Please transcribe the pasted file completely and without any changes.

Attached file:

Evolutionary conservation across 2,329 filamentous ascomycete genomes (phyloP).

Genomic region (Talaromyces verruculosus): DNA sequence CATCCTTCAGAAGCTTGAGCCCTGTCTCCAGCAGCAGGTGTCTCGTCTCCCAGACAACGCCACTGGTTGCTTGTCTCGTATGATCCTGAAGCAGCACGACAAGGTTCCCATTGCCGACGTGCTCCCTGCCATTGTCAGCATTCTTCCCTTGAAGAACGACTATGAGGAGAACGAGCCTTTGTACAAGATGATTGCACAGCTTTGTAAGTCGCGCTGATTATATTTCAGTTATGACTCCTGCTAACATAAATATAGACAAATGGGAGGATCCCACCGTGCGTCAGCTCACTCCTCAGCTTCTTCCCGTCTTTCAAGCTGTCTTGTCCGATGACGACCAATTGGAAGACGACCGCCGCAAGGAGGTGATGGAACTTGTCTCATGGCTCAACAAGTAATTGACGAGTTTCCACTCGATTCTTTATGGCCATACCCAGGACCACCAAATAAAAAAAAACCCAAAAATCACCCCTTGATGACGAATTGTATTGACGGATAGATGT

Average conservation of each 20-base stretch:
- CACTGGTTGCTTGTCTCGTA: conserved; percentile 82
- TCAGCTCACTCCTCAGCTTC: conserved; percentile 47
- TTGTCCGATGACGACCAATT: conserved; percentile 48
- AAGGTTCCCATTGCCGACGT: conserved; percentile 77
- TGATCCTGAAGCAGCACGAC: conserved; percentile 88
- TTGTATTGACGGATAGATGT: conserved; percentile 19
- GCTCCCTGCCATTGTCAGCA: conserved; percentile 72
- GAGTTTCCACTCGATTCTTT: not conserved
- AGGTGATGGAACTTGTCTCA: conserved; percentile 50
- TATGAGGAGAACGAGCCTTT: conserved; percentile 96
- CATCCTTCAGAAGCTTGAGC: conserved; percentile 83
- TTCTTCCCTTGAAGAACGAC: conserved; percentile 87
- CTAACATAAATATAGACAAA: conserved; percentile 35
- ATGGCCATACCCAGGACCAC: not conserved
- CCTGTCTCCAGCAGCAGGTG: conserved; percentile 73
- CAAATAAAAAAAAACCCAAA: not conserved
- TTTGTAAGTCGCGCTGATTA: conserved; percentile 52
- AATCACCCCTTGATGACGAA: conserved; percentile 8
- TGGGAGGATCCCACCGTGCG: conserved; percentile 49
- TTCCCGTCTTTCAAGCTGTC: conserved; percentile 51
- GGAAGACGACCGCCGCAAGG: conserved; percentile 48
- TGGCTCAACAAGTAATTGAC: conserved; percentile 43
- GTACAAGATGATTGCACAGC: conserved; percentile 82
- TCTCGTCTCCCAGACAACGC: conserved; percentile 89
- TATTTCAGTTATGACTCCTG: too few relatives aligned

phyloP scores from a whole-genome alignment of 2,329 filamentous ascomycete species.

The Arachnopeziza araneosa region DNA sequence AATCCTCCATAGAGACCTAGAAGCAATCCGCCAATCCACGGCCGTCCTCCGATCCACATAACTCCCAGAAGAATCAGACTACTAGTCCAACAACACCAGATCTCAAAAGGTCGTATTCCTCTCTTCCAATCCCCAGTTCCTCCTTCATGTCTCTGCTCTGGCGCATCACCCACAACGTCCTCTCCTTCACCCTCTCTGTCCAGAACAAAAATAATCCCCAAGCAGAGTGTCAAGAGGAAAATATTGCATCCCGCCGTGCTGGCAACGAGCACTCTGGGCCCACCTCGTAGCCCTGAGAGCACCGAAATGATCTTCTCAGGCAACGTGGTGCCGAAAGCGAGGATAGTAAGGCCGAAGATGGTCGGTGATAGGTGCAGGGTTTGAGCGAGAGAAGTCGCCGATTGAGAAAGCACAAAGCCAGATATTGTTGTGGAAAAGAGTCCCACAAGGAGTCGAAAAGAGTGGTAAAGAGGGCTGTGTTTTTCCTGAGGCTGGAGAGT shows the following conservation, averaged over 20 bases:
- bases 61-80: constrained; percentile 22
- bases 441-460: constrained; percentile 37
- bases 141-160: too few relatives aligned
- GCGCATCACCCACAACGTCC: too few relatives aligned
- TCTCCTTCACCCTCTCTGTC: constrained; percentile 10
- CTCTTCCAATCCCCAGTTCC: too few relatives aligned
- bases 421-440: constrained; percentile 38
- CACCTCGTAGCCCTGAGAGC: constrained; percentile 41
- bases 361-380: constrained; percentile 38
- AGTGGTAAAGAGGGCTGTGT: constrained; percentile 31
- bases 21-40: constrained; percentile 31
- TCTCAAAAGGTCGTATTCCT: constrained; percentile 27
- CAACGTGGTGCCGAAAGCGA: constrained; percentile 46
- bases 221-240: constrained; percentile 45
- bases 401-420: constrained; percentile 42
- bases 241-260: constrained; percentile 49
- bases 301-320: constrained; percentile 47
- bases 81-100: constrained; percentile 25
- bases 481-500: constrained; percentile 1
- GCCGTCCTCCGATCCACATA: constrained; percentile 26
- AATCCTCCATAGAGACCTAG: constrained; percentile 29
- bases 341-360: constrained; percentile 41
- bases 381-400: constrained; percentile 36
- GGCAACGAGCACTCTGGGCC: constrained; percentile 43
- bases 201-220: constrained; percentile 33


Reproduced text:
Evolutionary conservation across 2,329 filamentous ascomycete genomes (phyloP).

Genomic region (Talaromyces verruculosus): DNA sequence CATCCTTCAGAAGCTTGAGCCCTGTCTCCAGCAGCAGGTGTCTCGTCTCCCAGACAACGCCACTGGTTGCTTGTCTCGTATGATCCTGAAGCAGCACGACAAGGTTCCCATTGCCGACGTGCTCCCTGCCATTGTCAGCATTCTTCCCTTGAAGAACGACTATGAGGAGAACGAGCCTTTGTACAAGATGATTGCACAGCTTTGTAAGTCGCGCTGATTATATTTCAGTTATGACTCCTGCTAACATAAATATAGACAAATGGGAGGATCCCACCGTGCGTCAGCTCACTCCTCAGCTTCTTCCCGTCTTTCAAGCTGTCTTGTCCGATGACGACCAATTGGAAGACGACCGCCGCAAGGAGGTGATGGAACTTGTCTCATGGCTCAACAAGTAATTGACGAGTTTCCACTCGATTCTTTATGGCCATACCCAGGACCACCAAATAAAAAAAAACCCAAAAATCACCCCTTGATGACGAATTGTATTGACGGATAGATGT

Average conservation of each 20-base stretch:
- CACTGGTTGCTTGTCTCGTA: conserved; percentile 82
- TCAGCTCACTCCTCAGCTTC: conserved; percentile 47
- TTGTCCGATGACGACCAATT: conserved; percentile 48
- AAGGTTCCCATTGCCGACGT: conserved; percentile 77
- TGATCCTGAAGCAGCACGAC: conserved; percentile 88
- TTGTATTGACGGATAGATGT: conserved; percentile 19
- GCTCCCTGCCATTGTCAGCA: conserved; percentile 72
- GAGTTTCCACTCGATTCTTT: not conserved
- AGGTGATGGAACTTGTCTCA: conserved; percentile 50
- TATGAGGAGAACGAGCCTTT: conserved; percentile 96
- CATCCTTCAGAAGCTTGAGC: conserved; percentile 83
- TTCTTCCCTTGAAGAACGAC: conserved; percentile 87
- CTAACATAAATATAGACAAA: conserved; percentile 35
- ATGGCCATACCCAGGACCAC: not conserved
- CCTGTCTCCAGCAGCAGGTG: conserved; percentile 73
- CAAATAAAAAAAAACCCAAA: not conserved
- TTTGTAAGTCGCGCTGATTA: conserved; percentile 52
- AATCACCCCTTGATGACGAA: conserved; percentile 8
- TGGGAGGATCCCACCGTGCG: conserved; percentile 49
- TTCCCGTCTTTCAAGCTGTC: conserved; percentile 51
- GGAAGACGACCGCCGCAAGG: conserved; percentile 48
- TGGCTCAACAAGTAATTGAC: conserved; percentile 43
- GTACAAGATGATTGCACAGC: conserved; percentile 82
- TCTCGTCTCCCAGACAACGC: conserved; percentile 89
- TATTTCAGTTATGACTCCTG: too few relatives aligned

phyloP scores from a whole-genome alignment of 2,329 filamentous ascomycete species.

The Arachnopeziza araneosa region DNA sequence AATCCTCCATAGAGACCTAGAAGCAATCCGCCAATCCACGGCCGTCCTCCGATCCACATAACTCCCAGAAGAATCAGACTACTAGTCCAACAACACCAGATCTCAAAAGGTCGTATTCCTCTCTTCCAATCCCCAGTTCCTCCTTCATGTCTCTGCTCTGGCGCATCACCCACAACGTCCTCTCCTTCACCCTCTCTGTCCAGAACAAAAATAATCCCCAAGCAGAGTGTCAAGAGGAAAATATTGCATCCCGCCGTGCTGGCAACGAGCACTCTGGGCCCACCTCGTAGCCCTGAGAGCACCGAAATGATCTTCTCAGGCAACGTGGTGCCGAAAGCGAGGATAGTAAGGCCGAAGATGGTCGGTGATAGGTGCAGGGTTTGAGCGAGAGAAGTCGCCGATTGAGAAAGCACAAAGCCAGATATTGTTGTGGAAAAGAGTCCCACAAGGAGTCGAAAAGAGTGGTAAAGAGGGCTGTGTTTTTCCTGAGGCTGGAGAGT shows the following conservation, averaged over 20 bases:
- bases 61-80: constrained; percentile 22
- bases 441-460: constrained; percentile 37
- bases 141-160: too few relatives aligned
- GCGCATCACCCACAACGTCC: too few relatives aligned
- TCTCCTTCACCCTCTCTGTC: constrained; percentile 10
- CTCTTCCAATCCCCAGTTCC: too few relatives aligned
- bases 421-440: constrained; percentile 38
- CACCTCGTAGCCCTGAGAGC: constrained; percentile 41
- bases 361-380: constrained; percentile 38
- AGTGGTAAAGAGGGCTGTGT: constrained; percentile 31
- bases 21-40: constrained; percentile 31
- TCTCAAAAGGTCGTATTCCT: constrained; percentile 27
- CAACGTGGTGCCGAAAGCGA: constrained; percentile 46
- bases 221-240: constrained; percentile 45
- bases 401-420: constrained; percentile 42
- bases 241-260: constrained; percentile 49
- bases 301-320: constrained; percentile 47
- bases 81-100: constrained; percentile 25
- bases 481-500: constrained; percentile 1
- GCCGTCCTCCGATCCACATA: constrained; percentile 26
- AATCCTCCATAGAGACCTAG: constrained; percentile 29
- bases 341-360: constrained; percentile 41
- bases 381-400: constrained; percentile 36
- GGCAACGAGCACTCTGGGCC: constrained; percentile 43
- bases 201-220: constrained; percentile 33